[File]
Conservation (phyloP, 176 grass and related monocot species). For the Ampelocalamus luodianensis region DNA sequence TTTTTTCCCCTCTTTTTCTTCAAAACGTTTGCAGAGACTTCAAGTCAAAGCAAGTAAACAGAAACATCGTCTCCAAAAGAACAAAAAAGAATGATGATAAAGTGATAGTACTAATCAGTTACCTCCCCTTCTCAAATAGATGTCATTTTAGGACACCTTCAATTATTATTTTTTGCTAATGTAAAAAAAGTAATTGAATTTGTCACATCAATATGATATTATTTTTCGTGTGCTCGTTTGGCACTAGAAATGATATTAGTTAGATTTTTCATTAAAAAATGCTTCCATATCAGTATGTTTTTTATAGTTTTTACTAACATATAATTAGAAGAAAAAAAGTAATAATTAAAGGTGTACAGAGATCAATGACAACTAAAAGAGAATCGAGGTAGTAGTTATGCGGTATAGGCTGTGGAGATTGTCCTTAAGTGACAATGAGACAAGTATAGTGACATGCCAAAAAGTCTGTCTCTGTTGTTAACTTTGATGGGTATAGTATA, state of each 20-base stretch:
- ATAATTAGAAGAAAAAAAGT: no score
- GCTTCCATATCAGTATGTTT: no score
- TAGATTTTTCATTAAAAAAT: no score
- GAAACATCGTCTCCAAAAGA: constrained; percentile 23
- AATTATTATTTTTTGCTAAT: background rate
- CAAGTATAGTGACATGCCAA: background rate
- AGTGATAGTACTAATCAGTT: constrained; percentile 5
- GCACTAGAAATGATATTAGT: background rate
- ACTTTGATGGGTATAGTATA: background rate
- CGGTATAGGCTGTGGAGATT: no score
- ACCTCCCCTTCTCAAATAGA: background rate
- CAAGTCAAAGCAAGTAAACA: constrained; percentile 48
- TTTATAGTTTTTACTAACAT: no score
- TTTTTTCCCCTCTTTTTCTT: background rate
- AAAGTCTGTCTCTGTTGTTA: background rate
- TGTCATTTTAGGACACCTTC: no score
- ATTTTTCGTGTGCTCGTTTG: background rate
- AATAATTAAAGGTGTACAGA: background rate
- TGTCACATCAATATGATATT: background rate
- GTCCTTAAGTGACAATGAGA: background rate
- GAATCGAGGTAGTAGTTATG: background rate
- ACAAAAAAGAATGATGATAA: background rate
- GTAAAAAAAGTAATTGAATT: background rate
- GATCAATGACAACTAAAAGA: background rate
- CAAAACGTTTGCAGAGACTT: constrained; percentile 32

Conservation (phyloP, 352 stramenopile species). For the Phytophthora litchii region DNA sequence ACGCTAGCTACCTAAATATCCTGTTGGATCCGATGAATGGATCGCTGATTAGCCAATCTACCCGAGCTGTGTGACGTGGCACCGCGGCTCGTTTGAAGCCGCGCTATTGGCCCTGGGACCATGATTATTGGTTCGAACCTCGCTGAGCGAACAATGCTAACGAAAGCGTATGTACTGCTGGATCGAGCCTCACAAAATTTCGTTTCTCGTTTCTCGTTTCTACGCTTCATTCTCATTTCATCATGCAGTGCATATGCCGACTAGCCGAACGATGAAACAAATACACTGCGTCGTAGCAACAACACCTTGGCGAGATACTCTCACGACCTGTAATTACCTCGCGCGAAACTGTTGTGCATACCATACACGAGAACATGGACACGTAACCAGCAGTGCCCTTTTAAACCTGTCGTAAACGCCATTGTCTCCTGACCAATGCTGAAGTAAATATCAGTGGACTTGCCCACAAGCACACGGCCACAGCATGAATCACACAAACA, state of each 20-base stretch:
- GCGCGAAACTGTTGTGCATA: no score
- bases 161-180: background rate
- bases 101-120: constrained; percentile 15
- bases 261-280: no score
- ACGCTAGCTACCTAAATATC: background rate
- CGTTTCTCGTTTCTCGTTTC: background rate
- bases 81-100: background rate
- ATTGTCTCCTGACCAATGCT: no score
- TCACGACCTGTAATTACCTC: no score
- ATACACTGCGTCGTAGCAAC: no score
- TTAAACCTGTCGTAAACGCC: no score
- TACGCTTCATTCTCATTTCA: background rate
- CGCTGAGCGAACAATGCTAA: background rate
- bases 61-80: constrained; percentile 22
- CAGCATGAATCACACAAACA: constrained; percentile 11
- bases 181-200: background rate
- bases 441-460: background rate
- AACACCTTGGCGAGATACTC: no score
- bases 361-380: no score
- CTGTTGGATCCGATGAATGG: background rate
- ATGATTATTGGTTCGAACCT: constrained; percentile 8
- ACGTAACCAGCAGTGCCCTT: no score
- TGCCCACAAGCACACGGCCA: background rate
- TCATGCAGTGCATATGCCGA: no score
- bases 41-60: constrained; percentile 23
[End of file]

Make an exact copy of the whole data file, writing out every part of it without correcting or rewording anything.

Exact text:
Conservation (phyloP, 176 grass and related monocot species). For the Ampelocalamus luodianensis region DNA sequence TTTTTTCCCCTCTTTTTCTTCAAAACGTTTGCAGAGACTTCAAGTCAAAGCAAGTAAACAGAAACATCGTCTCCAAAAGAACAAAAAAGAATGATGATAAAGTGATAGTACTAATCAGTTACCTCCCCTTCTCAAATAGATGTCATTTTAGGACACCTTCAATTATTATTTTTTGCTAATGTAAAAAAAGTAATTGAATTTGTCACATCAATATGATATTATTTTTCGTGTGCTCGTTTGGCACTAGAAATGATATTAGTTAGATTTTTCATTAAAAAATGCTTCCATATCAGTATGTTTTTTATAGTTTTTACTAACATATAATTAGAAGAAAAAAAGTAATAATTAAAGGTGTACAGAGATCAATGACAACTAAAAGAGAATCGAGGTAGTAGTTATGCGGTATAGGCTGTGGAGATTGTCCTTAAGTGACAATGAGACAAGTATAGTGACATGCCAAAAAGTCTGTCTCTGTTGTTAACTTTGATGGGTATAGTATA, state of each 20-base stretch:
- ATAATTAGAAGAAAAAAAGT: no score
- GCTTCCATATCAGTATGTTT: no score
- TAGATTTTTCATTAAAAAAT: no score
- GAAACATCGTCTCCAAAAGA: constrained; percentile 23
- AATTATTATTTTTTGCTAAT: background rate
- CAAGTATAGTGACATGCCAA: background rate
- AGTGATAGTACTAATCAGTT: constrained; percentile 5
- GCACTAGAAATGATATTAGT: background rate
- ACTTTGATGGGTATAGTATA: background rate
- CGGTATAGGCTGTGGAGATT: no score
- ACCTCCCCTTCTCAAATAGA: background rate
- CAAGTCAAAGCAAGTAAACA: constrained; percentile 48
- TTTATAGTTTTTACTAACAT: no score
- TTTTTTCCCCTCTTTTTCTT: background rate
- AAAGTCTGTCTCTGTTGTTA: background rate
- TGTCATTTTAGGACACCTTC: no score
- ATTTTTCGTGTGCTCGTTTG: background rate
- AATAATTAAAGGTGTACAGA: background rate
- TGTCACATCAATATGATATT: background rate
- GTCCTTAAGTGACAATGAGA: background rate
- GAATCGAGGTAGTAGTTATG: background rate
- ACAAAAAAGAATGATGATAA: background rate
- GTAAAAAAAGTAATTGAATT: background rate
- GATCAATGACAACTAAAAGA: background rate
- CAAAACGTTTGCAGAGACTT: constrained; percentile 32

Conservation (phyloP, 352 stramenopile species). For the Phytophthora litchii region DNA sequence ACGCTAGCTACCTAAATATCCTGTTGGATCCGATGAATGGATCGCTGATTAGCCAATCTACCCGAGCTGTGTGACGTGGCACCGCGGCTCGTTTGAAGCCGCGCTATTGGCCCTGGGACCATGATTATTGGTTCGAACCTCGCTGAGCGAACAATGCTAACGAAAGCGTATGTACTGCTGGATCGAGCCTCACAAAATTTCGTTTCTCGTTTCTCGTTTCTACGCTTCATTCTCATTTCATCATGCAGTGCATATGCCGACTAGCCGAACGATGAAACAAATACACTGCGTCGTAGCAACAACACCTTGGCGAGATACTCTCACGACCTGTAATTACCTCGCGCGAAACTGTTGTGCATACCATACACGAGAACATGGACACGTAACCAGCAGTGCCCTTTTAAACCTGTCGTAAACGCCATTGTCTCCTGACCAATGCTGAAGTAAATATCAGTGGACTTGCCCACAAGCACACGGCCACAGCATGAATCACACAAACA, state of each 20-base stretch:
- GCGCGAAACTGTTGTGCATA: no score
- bases 161-180: background rate
- bases 101-120: constrained; percentile 15
- bases 261-280: no score
- ACGCTAGCTACCTAAATATC: background rate
- CGTTTCTCGTTTCTCGTTTC: background rate
- bases 81-100: background rate
- ATTGTCTCCTGACCAATGCT: no score
- TCACGACCTGTAATTACCTC: no score
- ATACACTGCGTCGTAGCAAC: no score
- TTAAACCTGTCGTAAACGCC: no score
- TACGCTTCATTCTCATTTCA: background rate
- CGCTGAGCGAACAATGCTAA: background rate
- bases 61-80: constrained; percentile 22
- CAGCATGAATCACACAAACA: constrained; percentile 11
- bases 181-200: background rate
- bases 441-460: background rate
- AACACCTTGGCGAGATACTC: no score
- bases 361-380: no score
- CTGTTGGATCCGATGAATGG: background rate
- ATGATTATTGGTTCGAACCT: constrained; percentile 8
- ACGTAACCAGCAGTGCCCTT: no score
- TGCCCACAAGCACACGGCCA: background rate
- TCATGCAGTGCATATGCCGA: no score
- bases 41-60: constrained; percentile 23